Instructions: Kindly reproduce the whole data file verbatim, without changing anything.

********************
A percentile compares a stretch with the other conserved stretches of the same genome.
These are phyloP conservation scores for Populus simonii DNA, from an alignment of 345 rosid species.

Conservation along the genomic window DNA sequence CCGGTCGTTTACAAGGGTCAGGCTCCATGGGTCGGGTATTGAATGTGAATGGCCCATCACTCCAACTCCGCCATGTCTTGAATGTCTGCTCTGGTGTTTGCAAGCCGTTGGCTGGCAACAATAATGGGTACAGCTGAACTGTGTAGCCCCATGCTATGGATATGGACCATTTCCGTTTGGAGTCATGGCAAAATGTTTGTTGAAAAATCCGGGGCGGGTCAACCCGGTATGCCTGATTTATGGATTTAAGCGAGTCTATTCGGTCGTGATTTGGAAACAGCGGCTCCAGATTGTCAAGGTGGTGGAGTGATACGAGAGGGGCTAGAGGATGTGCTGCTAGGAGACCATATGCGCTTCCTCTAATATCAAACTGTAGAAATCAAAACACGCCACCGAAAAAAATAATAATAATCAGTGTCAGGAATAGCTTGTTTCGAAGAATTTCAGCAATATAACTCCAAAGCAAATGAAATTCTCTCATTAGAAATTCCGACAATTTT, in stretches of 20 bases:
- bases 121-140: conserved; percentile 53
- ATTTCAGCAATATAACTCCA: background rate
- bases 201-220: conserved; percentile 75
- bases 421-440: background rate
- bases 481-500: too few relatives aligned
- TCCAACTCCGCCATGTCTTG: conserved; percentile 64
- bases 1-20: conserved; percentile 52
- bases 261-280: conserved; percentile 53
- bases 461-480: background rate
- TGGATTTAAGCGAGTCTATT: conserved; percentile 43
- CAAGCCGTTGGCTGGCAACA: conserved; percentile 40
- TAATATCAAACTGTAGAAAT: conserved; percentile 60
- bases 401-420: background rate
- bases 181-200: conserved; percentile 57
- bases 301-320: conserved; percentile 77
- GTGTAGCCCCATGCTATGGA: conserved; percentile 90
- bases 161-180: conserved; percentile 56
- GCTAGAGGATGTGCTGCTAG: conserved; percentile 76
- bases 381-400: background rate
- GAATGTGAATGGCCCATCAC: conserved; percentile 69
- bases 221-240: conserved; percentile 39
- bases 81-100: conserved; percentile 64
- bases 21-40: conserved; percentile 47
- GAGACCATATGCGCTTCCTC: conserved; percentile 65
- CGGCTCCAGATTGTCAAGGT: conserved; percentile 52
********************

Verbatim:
A percentile compares a stretch with the other conserved stretches of the same genome.
These are phyloP conservation scores for Populus simonii DNA, from an alignment of 345 rosid species.

Conservation along the genomic window DNA sequence CCGGTCGTTTACAAGGGTCAGGCTCCATGGGTCGGGTATTGAATGTGAATGGCCCATCACTCCAACTCCGCCATGTCTTGAATGTCTGCTCTGGTGTTTGCAAGCCGTTGGCTGGCAACAATAATGGGTACAGCTGAACTGTGTAGCCCCATGCTATGGATATGGACCATTTCCGTTTGGAGTCATGGCAAAATGTTTGTTGAAAAATCCGGGGCGGGTCAACCCGGTATGCCTGATTTATGGATTTAAGCGAGTCTATTCGGTCGTGATTTGGAAACAGCGGCTCCAGATTGTCAAGGTGGTGGAGTGATACGAGAGGGGCTAGAGGATGTGCTGCTAGGAGACCATATGCGCTTCCTCTAATATCAAACTGTAGAAATCAAAACACGCCACCGAAAAAAATAATAATAATCAGTGTCAGGAATAGCTTGTTTCGAAGAATTTCAGCAATATAACTCCAAAGCAAATGAAATTCTCTCATTAGAAATTCCGACAATTTT, in stretches of 20 bases:
- bases 121-140: conserved; percentile 53
- ATTTCAGCAATATAACTCCA: background rate
- bases 201-220: conserved; percentile 75
- bases 421-440: background rate
- bases 481-500: too few relatives aligned
- TCCAACTCCGCCATGTCTTG: conserved; percentile 64
- bases 1-20: conserved; percentile 52
- bases 261-280: conserved; percentile 53
- bases 461-480: background rate
- TGGATTTAAGCGAGTCTATT: conserved; percentile 43
- CAAGCCGTTGGCTGGCAACA: conserved; percentile 40
- TAATATCAAACTGTAGAAAT: conserved; percentile 60
- bases 401-420: background rate
- bases 181-200: conserved; percentile 57
- bases 301-320: conserved; percentile 77
- GTGTAGCCCCATGCTATGGA: conserved; percentile 90
- bases 161-180: conserved; percentile 56
- GCTAGAGGATGTGCTGCTAG: conserved; percentile 76
- bases 381-400: background rate
- GAATGTGAATGGCCCATCAC: conserved; percentile 69
- bases 221-240: conserved; percentile 39
- bases 81-100: conserved; percentile 64
- bases 21-40: conserved; percentile 47
- GAGACCATATGCGCTTCCTC: conserved; percentile 65
- CGGCTCCAGATTGTCAAGGT: conserved; percentile 52